It is important that your child can compare different fractions and determine which is larger, which is smaller, or if they are equal.
Discuss with your children how, with a fraction, when the bottom number (denominator) increases, the fraction gets smaller. Explore this with them using real examples (chocolate bars and pizza are popular!).
Review the three different comparison situations below. Note: This fraction number line will help with comparing fractions.
Same numerator, Different denominator
In this case there are the same number of different things. In this case the things are thirds and sixths. Ensure your child that understands that thirds are larger than sixths. The rule for comparing here is that the fraction with the smaller denominator is the largest
Different numerator, Same denominator
Here we have a different number of the same thing – there are seven eighths and three eighths. Seven is a larger number than three. The comparison rule here is that the fraction with the greatest numerator is the largest.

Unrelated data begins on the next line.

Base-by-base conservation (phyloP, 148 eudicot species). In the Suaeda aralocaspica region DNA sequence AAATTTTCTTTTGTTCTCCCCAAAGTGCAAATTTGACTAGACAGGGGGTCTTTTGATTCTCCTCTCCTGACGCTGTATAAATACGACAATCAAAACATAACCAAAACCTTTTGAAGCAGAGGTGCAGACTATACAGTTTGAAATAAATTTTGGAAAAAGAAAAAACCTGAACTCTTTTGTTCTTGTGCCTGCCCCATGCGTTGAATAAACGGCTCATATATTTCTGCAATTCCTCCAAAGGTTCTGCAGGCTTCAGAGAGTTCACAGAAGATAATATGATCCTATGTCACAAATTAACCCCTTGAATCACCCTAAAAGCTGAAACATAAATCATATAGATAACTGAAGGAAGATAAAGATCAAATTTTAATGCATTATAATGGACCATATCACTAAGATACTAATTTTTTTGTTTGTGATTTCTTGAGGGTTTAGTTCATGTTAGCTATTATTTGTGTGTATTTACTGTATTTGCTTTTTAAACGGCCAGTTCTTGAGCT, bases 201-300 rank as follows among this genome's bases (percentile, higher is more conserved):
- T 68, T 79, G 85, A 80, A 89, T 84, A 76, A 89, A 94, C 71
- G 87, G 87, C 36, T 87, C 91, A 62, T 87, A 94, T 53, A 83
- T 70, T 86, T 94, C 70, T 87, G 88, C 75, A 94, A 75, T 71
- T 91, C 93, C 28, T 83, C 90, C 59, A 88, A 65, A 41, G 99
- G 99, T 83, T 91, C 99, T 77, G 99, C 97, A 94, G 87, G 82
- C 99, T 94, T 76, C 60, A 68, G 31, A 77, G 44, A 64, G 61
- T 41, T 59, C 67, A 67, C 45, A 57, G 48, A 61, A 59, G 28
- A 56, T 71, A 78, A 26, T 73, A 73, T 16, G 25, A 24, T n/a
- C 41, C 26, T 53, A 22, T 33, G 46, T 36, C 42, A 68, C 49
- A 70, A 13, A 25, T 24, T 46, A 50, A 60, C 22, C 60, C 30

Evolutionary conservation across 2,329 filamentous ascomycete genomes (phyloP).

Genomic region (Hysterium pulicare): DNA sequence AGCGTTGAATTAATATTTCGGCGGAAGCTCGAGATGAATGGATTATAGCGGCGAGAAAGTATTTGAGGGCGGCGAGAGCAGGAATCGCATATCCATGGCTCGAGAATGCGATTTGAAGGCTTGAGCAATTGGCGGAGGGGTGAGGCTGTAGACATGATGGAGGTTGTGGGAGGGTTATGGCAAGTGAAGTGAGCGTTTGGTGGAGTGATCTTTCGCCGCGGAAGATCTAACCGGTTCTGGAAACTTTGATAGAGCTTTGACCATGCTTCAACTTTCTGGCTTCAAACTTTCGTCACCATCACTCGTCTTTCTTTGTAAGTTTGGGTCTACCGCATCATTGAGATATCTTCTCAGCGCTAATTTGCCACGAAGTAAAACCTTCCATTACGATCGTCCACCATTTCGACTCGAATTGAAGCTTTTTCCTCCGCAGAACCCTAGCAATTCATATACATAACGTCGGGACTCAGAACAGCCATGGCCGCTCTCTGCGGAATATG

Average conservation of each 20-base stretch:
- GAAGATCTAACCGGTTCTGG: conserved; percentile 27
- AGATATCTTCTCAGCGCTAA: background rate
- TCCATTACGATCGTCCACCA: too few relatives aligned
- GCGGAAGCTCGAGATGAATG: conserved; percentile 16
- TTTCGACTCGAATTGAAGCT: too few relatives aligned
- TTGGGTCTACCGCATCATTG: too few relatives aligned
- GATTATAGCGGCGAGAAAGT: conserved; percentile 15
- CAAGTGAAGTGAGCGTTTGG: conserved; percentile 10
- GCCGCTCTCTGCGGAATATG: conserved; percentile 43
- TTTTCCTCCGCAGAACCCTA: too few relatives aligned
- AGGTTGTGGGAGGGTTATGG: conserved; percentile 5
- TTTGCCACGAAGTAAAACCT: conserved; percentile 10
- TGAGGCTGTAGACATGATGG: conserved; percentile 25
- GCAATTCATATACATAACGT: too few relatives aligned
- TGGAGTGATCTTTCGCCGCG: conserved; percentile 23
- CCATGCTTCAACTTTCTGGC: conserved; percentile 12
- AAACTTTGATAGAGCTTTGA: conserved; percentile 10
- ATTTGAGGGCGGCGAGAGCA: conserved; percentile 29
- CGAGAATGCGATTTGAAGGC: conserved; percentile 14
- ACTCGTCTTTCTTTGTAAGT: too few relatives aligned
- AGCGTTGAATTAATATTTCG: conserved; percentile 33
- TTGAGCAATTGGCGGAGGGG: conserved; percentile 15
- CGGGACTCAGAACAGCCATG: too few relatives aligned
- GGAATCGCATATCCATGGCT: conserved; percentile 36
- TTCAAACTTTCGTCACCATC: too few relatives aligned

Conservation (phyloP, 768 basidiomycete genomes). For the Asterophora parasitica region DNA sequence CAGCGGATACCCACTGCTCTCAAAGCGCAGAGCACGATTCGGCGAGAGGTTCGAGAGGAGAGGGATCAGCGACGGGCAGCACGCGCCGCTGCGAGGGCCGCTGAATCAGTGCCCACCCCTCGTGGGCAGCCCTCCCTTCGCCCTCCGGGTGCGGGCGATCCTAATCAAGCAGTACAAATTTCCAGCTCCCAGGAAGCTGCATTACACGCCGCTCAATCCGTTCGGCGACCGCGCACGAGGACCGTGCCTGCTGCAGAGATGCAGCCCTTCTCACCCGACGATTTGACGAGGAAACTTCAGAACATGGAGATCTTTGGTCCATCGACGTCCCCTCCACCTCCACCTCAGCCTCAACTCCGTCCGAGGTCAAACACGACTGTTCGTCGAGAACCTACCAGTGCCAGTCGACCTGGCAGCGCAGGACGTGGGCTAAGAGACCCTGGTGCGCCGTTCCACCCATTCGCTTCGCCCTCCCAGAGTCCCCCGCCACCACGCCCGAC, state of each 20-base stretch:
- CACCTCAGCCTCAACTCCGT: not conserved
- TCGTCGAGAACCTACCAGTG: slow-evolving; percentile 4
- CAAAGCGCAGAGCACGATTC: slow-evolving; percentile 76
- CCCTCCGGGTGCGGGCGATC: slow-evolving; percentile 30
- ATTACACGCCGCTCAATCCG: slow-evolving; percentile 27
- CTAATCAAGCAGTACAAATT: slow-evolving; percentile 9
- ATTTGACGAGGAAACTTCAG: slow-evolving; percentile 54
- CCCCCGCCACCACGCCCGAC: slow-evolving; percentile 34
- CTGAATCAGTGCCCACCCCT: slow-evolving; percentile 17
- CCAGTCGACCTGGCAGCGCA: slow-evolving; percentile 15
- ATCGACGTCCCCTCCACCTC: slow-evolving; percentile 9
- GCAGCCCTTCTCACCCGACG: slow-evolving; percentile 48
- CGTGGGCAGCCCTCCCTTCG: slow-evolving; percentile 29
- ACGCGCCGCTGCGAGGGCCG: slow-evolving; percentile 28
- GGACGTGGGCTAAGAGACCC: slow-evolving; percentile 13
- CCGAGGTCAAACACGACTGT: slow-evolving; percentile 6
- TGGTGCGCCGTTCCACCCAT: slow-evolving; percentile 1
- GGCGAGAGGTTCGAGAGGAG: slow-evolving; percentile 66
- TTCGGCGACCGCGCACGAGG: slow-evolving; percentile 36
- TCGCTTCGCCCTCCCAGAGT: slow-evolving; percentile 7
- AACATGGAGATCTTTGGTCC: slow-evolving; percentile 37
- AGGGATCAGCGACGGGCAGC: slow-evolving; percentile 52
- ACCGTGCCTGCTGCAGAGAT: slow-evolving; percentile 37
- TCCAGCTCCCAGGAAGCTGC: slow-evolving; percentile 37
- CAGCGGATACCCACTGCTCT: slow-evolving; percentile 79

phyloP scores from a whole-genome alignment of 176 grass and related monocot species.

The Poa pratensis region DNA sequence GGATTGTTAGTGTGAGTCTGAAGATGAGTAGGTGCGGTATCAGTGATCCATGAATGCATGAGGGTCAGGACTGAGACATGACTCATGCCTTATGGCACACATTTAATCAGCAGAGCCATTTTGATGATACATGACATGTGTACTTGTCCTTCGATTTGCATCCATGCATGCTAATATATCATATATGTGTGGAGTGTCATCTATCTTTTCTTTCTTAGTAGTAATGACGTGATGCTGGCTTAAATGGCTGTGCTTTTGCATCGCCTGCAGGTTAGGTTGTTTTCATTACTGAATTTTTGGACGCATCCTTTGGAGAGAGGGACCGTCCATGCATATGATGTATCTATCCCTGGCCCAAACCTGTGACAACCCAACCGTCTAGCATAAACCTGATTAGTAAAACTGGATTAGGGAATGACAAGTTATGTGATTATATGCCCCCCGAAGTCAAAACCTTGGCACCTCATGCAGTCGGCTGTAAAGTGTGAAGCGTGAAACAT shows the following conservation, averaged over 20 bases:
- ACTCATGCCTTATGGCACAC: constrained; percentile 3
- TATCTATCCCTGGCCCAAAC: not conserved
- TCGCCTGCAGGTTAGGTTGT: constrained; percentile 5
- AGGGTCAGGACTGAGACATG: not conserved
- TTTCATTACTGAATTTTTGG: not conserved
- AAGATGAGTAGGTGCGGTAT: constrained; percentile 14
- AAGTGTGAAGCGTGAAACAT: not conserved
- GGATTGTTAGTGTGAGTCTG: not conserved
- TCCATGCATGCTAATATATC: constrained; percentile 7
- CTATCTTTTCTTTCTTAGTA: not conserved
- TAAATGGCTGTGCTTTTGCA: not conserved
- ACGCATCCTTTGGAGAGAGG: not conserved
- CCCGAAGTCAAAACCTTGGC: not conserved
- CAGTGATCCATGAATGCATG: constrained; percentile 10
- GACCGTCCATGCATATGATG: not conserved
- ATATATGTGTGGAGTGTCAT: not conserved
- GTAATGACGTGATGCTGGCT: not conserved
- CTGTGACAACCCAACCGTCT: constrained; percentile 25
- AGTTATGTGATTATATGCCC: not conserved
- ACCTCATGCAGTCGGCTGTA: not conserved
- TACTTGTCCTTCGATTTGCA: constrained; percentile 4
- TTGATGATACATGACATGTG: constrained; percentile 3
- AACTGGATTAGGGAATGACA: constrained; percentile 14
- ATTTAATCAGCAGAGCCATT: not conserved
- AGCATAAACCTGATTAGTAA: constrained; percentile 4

Different numerator, Different denominator
This is a more difficult task the two comparisons above. Depending on your child’s level, this maybe a step you skip and then come back to later.
These fractions are compared by changing the denominators to a common number. This can be done by multiplying the top and bottom of the fraction by the same number since this will give a fraction with an equivalent value. Do this as shown below to both fractions to get a common denominator and then compare them.
So, in the example above, now that the denominators are equal, the fraction with the greatest numerator is the largest.
Some students may respond to questions about which fraction is bigger by saying it depends on what size the whole is and, depending on the wording of the question, they may actually be correct! Encourage them to think in terms which is the larger or smaller share and be precise with your questions. e.g. “which is the largest fraction?” not just “which is the largest?”
- Equivalent Fractions e.g. 1/3 = 3/9
- Comparing Fractions (1 of 4) – two fractions – includes with fraction bar
- Comparing Fractions (2 of 4) – using common denominators
- Comparing Fractions (3 of 4) – ordering sets of three and four fractions
- Comparing Fractions (4 of 4) – ordering fractions, decimals, and percentages
Practice comparing fractions with the worksheets above.